People with a principal offence of rape were sometimes sentenced for other offences. The number and range of those offences help explain why imprisonment sentence lengths were longer for the total effective sentence than for the principal sentence. The median total effective imprisonment length was 6 years and 6 months, while the median principal imprisonment length was 5 years.

Total effective imprisonment lengths ranged from 3 months (combined with a community correction order) to 24 years and 1 month, and non-parole periods (where imposed) ranged from 9 months to 17 years.

Endnotes

1. This series of reports includes custodial and non-custodial supervision orders imposed under Part 5 of the Crimes (Mental Impairment and Unfitness to be Tried) Act 1997 (Vic) as sentencing orders and in the count of people sentenced. These orders are not sentencing orders, as they are imposed in cases in which the accused is found to be unfit to stand trial or not guilty because of mental impairment. However, they are included in this report as they are an important form of disposition of criminal charges.

This Sentencing Snapshot is an update of Sentencing Snapshot no. 207, which describes sentencing trends for rape between 2011–12 and 2015–16.

This Sentencing Snapshot is an update of Sentencing Snapshot no. 198, which describes sentencing trends for murder between 2011–12 and 2015–16.

2. Data on first-instance sentencing outcomes in this Snapshot was obtained from the Strategic Analysis and Review Team at Court Services Victoria. Data on appeal outcomes was collected by the Sentencing Advisory Council from the Australasian Legal Information Institute, and was also provided by the Victorian Court of Appeal. The Sentencing Advisory Council regularly undertakes extensive quality control measures for current and historical data. While every effort is made to ensure that the data analysed in this report is accurate, the data is subject to revision.

3. In October 2017, the High Court delivered its judgment in Director of Public Prosecutions v Dalgliesh (A Pseudonym) [2017] HCA 41, in which it made two important findings about sentencing in Victoria. First, Victorian courts had been giving too much weight to current sentencing practices, which is just one of the factors courts are required to take into account when imposing a sentence. Second, where current sentencing practices are shown to be in error, the courts should change their practices immediately, not incrementally.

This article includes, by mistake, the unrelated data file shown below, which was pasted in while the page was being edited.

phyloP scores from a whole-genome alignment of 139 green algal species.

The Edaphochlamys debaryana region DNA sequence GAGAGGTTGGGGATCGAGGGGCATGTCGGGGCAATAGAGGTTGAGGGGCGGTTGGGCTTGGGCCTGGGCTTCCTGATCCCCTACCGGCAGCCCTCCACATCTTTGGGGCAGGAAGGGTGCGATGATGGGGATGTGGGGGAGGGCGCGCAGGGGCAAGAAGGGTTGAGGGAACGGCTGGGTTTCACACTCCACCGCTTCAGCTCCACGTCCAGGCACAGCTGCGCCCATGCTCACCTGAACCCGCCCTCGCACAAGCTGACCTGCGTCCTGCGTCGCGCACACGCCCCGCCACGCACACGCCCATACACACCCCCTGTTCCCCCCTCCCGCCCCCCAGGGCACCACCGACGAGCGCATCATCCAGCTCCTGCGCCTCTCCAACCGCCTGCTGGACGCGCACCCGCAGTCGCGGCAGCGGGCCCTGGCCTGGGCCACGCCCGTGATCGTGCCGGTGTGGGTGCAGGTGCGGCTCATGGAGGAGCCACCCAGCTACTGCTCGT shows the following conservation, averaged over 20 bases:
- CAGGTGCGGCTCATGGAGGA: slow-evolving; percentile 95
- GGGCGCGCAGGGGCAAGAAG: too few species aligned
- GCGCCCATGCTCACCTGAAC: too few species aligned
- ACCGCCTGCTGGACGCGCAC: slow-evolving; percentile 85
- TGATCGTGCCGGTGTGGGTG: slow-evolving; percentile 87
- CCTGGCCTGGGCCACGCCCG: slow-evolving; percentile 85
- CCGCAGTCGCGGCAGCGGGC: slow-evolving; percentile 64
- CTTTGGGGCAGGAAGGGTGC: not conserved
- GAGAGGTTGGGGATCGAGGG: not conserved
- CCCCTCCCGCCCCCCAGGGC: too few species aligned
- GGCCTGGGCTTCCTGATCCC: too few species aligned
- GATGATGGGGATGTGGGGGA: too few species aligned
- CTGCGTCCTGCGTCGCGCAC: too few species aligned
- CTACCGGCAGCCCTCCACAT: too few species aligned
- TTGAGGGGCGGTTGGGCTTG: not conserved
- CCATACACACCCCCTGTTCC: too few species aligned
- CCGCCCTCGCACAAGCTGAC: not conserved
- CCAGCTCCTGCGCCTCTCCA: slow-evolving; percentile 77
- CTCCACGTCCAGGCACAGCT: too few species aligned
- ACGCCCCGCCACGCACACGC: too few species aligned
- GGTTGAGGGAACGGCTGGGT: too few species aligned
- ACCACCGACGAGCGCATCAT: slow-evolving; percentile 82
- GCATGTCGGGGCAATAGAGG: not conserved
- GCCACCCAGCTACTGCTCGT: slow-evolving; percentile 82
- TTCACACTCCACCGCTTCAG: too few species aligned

Although the High Court’s decision only occurred during the last financial year of this Snapshot, it may result in considerable changes to sentencing patterns for future editions of the Snapshots.

4. Crimes Act 1958 (Vic) s 38.

5. The value of a penalty unit changes each year and can be found in the Victorian Government Gazette and on the Victorian Legislation and Parliamentary Documents website.

6. Sentencing Act 1991 (Vic) s 5(2G) requires a custodial sentence (imprisonment or another form of custody) to be imposed for this offence when committed on or after 20 March 2017. The court is not allowed to impose an order of imprisonment combined with a community correction order or a non-custodial order such as a community correction order or a fine.

7. Under section 5(2)(ab) of the Sentencing Act 1991 (Vic), a court must take into account the standard sentence when sentencing certain offences.

8. If a person is sentenced for a case with a single charge, the offence for that charge is the principal offence. If a person is sentenced for more than one charge in a single case, the principal offence is the offence for the charge that attracted the most serious sentence according to the sentencing hierarchy.

9. An immediate custodial sentence includes imprisonment, imprisonment combined with a community correction order, aggregate imprisonment combined with a community correction order, a residential treatment order, a partially suspended sentence and a youth justice centre order.

10. Suspended sentences have been abolished in the higher courts for all offences committed on or after 1 September 2013 and in the Magistrates’ Court for all offences committed on or after 1 September 2014.

11. For example, initially the maximum term of imprisonment that could be combined with a community correction order was set at 3 months, but it was increased to 2 years in September 2014 and reduced to 1 year in March 2017.

12. Refer to Endnote 8.

13. Data presented in this section does not include imprisonment lengths for people who received an aggregate sentence of imprisonment. Figures 3 and 4 only report on non-aggregate sentences of imprisonment for the principal offence of rape.

14. A total of 3 people were not eligible to have a non-parole period fixed because they were given a total effective sentence length of less than 1 year.

15. Five people were not given a non-parole period relating to that case alone, but a non-parole period that also related to other cases. It is not possible to determine the length of the non-parole periods that relate to these cases. The non-parole periods for these people are excluded from the analysis. A non-parole period was not set for 7 people who were eligible for a non-parole period.